Draintile (n.) A hollow tile used in making drains; -- called also draining tile.

Encephalous (a.) Having a head; -- said of most Mollusca; -- opposed to acephalous.

Erythroleic (a.) Having a red color and oily appearance; -- applied to a purple semifluid substance said to be obtained from archil.

Escurial (n.) A palace and mausoleum of the kinds of Spain, being a vast and wonderful structure about twenty-five miles northwest of Madrid.

Ethnical (a.) Pertaining to the gentiles, or nations not converted to Christianity; heathen; pagan; -- opposed to Jewish and Christian.

Evolutility (n.) The faculty possessed by all substances capable of self-nourishment of manifesting the nutritive acts by changes of form, of volume, or of structure.

Expostulate (v. i.) To reason earnestly with a person on some impropriety of his conduct, representing the wrong he has done or intends, and urging him to make redress or to desist; to remonstrate; -- followed by with.

Exscutellate (a.) Without, or apparently without, a scutellum; -- said of certain insects.

External (a.) Outward; exterior; relating to the outside, as of a body; being without; acting from without; -- opposed to internal; as, the external form or surface of a body.

External (n.) Something external or without; outward part; that which makes a show, rather than that which is intrinsic; visible form; -- usually in the plural.

Farewell (interj.) Go well; good-by; adieu; -- originally applied to a person departing, but by custom now applied both to those who depart and those who remain. It is often separated by the pronoun; as, fare you well; and is sometimes used as an expression of separation only; as, farewell the year; farewell, ye sweet groves; that is, I bid you farewell.

Farewell (n.) A wish of happiness or welfare at parting; the parting compliment; a good-by; adieu.

Farewell (n.) Act of departure; leave-taking; a last look at, or reference to something.

Favorable (n.) Beautiful; well-favored.

Firetail (n.) The European redstart; -- called also fireflirt.

Fissurella (n.) A genus of marine gastropod mollusks, having a conical or limpetlike shell, with an opening at the apex; -- called also keyhole limpet.

Floccillation (n.) A delirious picking of bedclothes by a sick person, as if to pick off flocks of wool; carphology; -- an alarming symptom in acute diseases.

Fontanel (n.) One of the membranous intervals between the incompleted angles of the parietal and neighboring bones of a fetal or young skull; -- so called because it exhibits a rhythmical pulsation.

Foresail (n.) The sail bent to the foreyard of a square-rigged vessel, being the lowest sail on the foremast.

Forestall (v. t.) To deprive; -- with of.

Fraudful (a.) Full of fraud, deceit, or treachery; trickish; treacherous; fraudulent; -- applied to persons or things.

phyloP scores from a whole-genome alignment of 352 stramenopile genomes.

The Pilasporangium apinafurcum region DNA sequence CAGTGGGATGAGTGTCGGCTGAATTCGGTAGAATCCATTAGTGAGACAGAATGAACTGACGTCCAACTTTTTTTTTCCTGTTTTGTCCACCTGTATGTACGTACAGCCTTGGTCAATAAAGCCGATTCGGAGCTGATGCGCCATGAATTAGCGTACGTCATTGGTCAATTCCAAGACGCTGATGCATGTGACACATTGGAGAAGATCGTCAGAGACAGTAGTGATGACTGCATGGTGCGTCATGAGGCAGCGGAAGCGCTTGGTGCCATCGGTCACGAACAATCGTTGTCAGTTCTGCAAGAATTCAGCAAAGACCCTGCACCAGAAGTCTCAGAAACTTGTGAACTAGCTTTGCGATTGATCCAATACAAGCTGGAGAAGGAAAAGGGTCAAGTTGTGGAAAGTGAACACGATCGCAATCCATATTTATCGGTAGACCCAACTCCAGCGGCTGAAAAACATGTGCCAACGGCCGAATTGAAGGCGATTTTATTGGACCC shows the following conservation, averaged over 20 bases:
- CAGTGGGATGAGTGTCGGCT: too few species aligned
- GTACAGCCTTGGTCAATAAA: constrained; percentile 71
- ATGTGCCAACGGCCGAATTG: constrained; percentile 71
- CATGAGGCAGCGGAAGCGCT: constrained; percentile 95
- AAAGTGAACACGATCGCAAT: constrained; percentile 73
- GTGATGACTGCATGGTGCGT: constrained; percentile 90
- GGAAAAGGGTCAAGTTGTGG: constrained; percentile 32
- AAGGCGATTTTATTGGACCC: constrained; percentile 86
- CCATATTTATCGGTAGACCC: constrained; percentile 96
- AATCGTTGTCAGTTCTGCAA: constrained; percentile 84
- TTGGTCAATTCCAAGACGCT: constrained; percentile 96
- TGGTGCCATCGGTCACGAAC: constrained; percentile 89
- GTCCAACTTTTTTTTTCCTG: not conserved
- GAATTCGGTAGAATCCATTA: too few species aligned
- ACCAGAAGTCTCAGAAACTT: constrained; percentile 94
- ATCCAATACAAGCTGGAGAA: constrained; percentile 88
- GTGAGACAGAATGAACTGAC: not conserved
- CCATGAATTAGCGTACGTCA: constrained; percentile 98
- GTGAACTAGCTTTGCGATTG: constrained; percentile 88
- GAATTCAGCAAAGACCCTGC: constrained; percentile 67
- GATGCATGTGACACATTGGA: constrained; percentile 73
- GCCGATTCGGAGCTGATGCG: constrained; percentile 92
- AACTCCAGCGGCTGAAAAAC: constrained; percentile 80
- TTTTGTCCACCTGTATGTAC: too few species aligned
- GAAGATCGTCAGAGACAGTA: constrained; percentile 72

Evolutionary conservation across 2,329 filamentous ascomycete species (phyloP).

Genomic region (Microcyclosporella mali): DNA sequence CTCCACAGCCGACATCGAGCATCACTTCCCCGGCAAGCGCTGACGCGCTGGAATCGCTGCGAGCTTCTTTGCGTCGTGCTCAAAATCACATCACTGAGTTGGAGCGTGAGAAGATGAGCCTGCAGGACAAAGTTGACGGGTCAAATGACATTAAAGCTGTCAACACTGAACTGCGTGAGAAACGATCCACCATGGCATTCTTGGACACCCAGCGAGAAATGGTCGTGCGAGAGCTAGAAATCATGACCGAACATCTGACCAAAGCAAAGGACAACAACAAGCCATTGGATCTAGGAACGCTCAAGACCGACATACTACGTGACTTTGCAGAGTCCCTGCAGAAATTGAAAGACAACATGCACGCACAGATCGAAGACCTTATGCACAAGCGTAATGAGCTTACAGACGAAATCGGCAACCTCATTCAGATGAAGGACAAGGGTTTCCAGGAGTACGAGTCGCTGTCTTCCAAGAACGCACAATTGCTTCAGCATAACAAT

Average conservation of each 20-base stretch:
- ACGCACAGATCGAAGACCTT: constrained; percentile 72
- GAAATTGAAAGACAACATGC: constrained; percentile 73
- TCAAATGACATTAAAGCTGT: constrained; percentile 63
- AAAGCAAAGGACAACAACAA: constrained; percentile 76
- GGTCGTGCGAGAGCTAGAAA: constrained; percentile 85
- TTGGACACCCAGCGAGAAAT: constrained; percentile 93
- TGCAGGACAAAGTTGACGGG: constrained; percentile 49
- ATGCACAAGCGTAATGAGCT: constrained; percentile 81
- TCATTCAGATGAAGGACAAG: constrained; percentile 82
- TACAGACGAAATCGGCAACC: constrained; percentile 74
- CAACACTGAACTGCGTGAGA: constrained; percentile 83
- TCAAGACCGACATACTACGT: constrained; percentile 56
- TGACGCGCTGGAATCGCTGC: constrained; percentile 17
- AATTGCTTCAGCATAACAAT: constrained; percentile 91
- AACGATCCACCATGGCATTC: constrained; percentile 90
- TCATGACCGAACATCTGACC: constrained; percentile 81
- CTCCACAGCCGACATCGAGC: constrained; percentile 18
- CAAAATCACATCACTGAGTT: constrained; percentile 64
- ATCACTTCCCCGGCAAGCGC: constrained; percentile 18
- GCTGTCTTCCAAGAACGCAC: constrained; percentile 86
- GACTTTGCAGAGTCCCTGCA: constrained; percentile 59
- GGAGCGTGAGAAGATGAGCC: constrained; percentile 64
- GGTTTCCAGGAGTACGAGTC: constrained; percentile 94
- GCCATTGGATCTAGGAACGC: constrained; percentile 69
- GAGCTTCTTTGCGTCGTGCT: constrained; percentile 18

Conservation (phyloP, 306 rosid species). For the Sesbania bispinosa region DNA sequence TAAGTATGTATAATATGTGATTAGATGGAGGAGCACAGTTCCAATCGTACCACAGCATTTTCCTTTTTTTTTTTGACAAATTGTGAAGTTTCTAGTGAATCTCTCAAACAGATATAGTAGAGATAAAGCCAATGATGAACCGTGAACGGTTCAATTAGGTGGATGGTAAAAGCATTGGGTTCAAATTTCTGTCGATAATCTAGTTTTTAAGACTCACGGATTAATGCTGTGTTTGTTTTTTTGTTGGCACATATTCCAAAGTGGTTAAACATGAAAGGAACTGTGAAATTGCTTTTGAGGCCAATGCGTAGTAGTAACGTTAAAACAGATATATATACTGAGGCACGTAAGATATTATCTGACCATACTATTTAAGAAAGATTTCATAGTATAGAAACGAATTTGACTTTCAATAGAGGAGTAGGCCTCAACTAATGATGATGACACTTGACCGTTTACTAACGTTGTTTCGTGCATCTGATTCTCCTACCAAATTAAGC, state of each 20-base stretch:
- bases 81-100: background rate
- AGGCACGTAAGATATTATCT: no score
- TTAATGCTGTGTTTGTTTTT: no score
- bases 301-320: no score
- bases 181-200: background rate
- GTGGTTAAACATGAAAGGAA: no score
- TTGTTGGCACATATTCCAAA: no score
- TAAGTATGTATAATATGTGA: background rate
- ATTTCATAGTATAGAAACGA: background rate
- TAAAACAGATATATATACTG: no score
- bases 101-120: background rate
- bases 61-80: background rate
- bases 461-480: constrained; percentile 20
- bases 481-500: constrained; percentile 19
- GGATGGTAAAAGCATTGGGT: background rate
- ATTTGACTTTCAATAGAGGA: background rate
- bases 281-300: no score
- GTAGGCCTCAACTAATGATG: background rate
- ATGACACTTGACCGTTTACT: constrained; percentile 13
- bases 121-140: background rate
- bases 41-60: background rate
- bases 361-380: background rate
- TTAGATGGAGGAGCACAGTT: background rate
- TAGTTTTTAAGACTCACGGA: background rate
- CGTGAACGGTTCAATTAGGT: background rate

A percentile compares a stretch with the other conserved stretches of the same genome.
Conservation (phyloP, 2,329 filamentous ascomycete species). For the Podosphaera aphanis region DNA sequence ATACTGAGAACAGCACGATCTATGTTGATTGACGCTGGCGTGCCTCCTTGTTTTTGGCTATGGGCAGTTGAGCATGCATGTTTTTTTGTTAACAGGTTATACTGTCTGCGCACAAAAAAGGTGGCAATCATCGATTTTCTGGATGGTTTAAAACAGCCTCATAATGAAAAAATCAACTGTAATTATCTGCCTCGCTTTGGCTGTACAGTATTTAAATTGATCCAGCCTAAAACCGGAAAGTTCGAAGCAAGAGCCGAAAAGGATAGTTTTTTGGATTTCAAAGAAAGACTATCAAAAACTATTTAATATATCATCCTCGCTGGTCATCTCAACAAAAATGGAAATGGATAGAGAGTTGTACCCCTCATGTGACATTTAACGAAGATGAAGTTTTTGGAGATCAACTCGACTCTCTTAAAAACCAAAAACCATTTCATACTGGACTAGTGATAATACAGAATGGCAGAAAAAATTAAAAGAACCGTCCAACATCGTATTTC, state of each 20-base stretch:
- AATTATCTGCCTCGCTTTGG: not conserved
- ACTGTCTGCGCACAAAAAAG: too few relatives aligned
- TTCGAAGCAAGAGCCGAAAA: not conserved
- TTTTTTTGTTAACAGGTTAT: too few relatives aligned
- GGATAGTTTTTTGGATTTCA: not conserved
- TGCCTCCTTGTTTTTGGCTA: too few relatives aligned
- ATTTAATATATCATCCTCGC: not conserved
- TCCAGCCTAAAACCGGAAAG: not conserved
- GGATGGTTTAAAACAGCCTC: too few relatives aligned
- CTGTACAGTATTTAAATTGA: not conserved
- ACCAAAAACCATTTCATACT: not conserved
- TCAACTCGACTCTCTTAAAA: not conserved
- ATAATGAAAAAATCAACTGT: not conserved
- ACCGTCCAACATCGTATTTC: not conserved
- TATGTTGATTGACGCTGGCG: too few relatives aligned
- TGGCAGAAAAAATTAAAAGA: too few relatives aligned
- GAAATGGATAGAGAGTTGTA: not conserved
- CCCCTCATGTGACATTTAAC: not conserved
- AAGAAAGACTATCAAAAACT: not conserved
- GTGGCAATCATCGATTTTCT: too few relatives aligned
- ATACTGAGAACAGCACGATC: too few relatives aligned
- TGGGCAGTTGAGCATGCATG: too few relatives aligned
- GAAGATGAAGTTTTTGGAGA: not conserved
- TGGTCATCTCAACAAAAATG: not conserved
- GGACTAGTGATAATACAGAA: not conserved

Furfurol (n.) A colorless oily liquid, C4H3O.CHO, of a pleasant odor, obtained by the distillation of bran, sugar, etc., and regarded as an aldehyde derivative of furfuran; -- called also furfural.

Galangal (n.) The pungent aromatic rhizome or tuber of certain East Indian or Chinese species of Alpinia (A. Galanga and A. officinarum) and of the Kaempferia Galanga), -- all of the Ginger family.

Gallowglass (n.) A heavy-armed foot soldier from Ireland and the Western Isles in the time of Edward /

Geanticlinal (n.) An upward bend or flexure of a considerable portion of the earth's crust, resulting in the formation of a class of mountain elevations called anticlinoria; -- opposed to geosynclinal.

Geosynclinal (n.) the downward bend or subsidence of the earth's crust, which allows of the gradual accumulation of sediment, and hence forms the first step in the making of a mountain range; -- opposed to geanticlinal.

Germinal (n.) The seventh month of the French republican calendar [1792 -- 1806]. It began March 21 and ended April 19. See VendEmiaire.

Gilttail (n.) A yellow-tailed worm or larva.

Glycocoll (n.) A crystalline, nitrogenous substance, with a sweet taste, formed from hippuric acid by boiling with hydrochloric acid, and present in bile united with cholic acid. It is also formed from gelatin by decomposition with acids. Chemically, it is amido-acetic acid. Called also glycin, and glycocin.

Grenadillo (n.) A handsome tropical American wood, much used for making flutes and other wind instruments; -- called also Grenada cocos, or cocus, and red ebony.

Grisaille (n.) Decorative painting in gray monochrome; -- used in English especially for painted glass.

Gyroidal (a.) Having the planes arranged spirally, so that they incHarebell (n.) A small, slender, branching plant (Campanula rotundifolia), having blue bell-shaped flowers; also, Scilla nutans, which has similar flowers; -- called also bluebell.

Hawkbill (n.) A sea turtle (Eretmochelys imbricata), which yields the best quality of tortoise shell; -- called also caret.

Hemimellitic (a.) Having half as many (three) carboxyl radicals as mellitic acid; -- said of an organic acid.